AbstractThe dissertation topic is the impact of the Informational turn (modern Information and Computation) on science in the 20th century, with Physics as a case study. The main conceptual aspect is the influence of Information-Theoretical terminology, such as Information-entropy, on mathematical physics.
There are two main sections to the work:
The first section makes use of Hacking’s Styles of reasoning as a scheme for the shift in science: This change manifests in the practice of research in the Information-Age, the creation of new institutions, the rise of a new semantic field for expressing physics in Informational terms. These practical and theoretical moments culminate in a new Style of reasoning of Information-laden science.
The second section follows the research of one physicist – Jakob Bekenstein, who formulated Black Hole thermodynamics in his PhD work under John Wheeler. Bekenstein made a strong Information-physics connection that was both supported and objected (both reactions strengthening the Informational trend in physics), eventually becoming the mainstream description for black holes. Later far-reaching results such as the Holographic Principle and Wheeler’s “It from Bit”, can be traced to Bekensein’s or the dynamics surrounding it. Bekenstein represents the type of revolution science has undergone, and participates in it: not a traumatic but a calm shift in perspective that combines the classic (energy and particles) with the novel (Information).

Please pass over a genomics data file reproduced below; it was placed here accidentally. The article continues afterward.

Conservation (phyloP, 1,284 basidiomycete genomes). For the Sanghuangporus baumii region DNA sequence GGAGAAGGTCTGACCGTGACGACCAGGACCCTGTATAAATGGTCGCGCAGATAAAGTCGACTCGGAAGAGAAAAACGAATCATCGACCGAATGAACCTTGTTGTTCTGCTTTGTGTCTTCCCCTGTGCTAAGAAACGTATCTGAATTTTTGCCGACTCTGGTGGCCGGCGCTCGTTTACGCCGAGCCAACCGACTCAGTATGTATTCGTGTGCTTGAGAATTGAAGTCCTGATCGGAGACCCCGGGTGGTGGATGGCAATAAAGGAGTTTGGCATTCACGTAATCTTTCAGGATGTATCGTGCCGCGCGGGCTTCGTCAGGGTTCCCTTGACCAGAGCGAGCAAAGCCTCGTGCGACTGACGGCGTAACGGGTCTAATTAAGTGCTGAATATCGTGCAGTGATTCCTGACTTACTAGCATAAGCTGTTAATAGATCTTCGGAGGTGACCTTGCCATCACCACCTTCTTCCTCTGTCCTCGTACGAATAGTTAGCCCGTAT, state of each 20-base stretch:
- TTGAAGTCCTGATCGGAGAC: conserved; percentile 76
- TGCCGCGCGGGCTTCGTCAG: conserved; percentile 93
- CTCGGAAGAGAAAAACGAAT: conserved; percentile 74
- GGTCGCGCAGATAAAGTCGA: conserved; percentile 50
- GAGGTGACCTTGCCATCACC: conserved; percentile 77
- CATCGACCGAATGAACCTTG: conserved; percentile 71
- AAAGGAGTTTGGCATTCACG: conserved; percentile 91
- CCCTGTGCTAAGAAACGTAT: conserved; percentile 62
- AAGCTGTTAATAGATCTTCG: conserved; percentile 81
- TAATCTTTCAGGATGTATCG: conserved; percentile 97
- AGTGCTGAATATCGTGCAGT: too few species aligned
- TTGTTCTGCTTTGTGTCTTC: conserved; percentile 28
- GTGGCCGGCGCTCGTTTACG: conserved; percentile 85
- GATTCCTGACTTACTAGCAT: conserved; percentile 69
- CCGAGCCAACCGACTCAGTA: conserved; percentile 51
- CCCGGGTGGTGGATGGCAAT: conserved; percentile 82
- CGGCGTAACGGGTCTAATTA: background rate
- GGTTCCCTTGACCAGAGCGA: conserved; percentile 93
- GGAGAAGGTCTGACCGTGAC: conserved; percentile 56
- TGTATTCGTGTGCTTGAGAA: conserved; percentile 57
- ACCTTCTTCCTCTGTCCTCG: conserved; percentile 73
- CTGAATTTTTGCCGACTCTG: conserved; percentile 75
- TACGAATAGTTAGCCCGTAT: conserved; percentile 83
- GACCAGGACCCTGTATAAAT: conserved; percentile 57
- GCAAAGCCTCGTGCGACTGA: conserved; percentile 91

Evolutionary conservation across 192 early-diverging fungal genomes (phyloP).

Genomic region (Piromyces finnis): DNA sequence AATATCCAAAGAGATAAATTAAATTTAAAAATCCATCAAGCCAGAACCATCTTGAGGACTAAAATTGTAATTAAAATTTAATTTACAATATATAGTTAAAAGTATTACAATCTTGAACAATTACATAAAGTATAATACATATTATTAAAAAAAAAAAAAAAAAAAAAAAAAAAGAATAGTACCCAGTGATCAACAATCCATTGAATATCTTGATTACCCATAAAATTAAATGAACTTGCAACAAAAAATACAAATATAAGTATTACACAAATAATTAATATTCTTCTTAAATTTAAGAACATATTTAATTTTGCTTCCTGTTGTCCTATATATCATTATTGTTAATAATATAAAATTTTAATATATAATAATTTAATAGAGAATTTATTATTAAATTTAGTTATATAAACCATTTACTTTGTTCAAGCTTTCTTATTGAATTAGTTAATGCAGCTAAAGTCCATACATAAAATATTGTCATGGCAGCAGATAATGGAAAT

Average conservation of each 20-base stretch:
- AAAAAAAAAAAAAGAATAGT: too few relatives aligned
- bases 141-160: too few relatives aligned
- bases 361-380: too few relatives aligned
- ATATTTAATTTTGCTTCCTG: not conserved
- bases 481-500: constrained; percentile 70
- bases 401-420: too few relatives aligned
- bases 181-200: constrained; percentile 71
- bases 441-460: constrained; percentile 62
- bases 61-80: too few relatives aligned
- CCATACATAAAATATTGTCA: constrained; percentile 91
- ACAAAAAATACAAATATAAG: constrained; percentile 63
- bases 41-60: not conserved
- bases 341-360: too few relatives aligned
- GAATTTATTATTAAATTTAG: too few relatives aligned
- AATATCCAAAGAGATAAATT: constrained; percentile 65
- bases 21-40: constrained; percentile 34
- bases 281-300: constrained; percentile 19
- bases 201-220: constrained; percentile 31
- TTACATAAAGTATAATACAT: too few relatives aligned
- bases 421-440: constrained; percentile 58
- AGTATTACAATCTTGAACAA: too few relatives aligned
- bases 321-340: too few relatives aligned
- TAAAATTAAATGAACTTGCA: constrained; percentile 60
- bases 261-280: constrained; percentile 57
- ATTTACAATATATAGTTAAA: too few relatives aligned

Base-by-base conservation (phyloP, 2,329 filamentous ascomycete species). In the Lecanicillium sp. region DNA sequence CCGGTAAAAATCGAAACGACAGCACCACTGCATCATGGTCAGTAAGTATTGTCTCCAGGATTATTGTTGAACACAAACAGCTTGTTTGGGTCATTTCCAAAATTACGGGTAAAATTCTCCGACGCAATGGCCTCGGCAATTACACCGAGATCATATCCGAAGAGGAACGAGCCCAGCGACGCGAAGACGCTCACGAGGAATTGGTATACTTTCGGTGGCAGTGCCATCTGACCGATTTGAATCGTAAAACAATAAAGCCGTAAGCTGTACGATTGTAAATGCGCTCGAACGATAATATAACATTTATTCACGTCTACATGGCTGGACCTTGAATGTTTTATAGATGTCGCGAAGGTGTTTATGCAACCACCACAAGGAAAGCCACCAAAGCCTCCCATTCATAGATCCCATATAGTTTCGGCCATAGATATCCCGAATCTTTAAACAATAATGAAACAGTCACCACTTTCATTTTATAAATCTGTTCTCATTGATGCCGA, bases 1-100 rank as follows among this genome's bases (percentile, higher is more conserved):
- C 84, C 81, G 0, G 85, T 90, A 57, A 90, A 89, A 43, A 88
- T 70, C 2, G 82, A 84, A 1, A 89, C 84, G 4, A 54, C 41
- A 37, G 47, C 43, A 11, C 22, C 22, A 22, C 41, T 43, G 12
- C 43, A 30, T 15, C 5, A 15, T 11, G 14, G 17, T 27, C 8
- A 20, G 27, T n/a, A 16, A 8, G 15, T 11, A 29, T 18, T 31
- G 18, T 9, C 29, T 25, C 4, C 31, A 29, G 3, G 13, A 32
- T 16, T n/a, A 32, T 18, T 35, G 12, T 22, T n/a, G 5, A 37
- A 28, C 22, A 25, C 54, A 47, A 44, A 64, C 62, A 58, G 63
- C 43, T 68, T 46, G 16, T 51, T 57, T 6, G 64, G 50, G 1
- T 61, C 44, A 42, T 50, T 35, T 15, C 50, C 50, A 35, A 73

The Information-laden Style of reasoning sheds light on scientific developments in an Informational context, but the illumination goes both ways: Tracing its development also brings out the Information-physics connection of quantified missing knowledge. This serves as a conceptual approach to understanding the ubiquitous, overused but persistently vague concept of Information.
|Date of Award||10 Jun 2012|
|Supervisor||Raz Chen-Morris (Supervisor) & Slivan (Sam) Schweber (Supervisor)|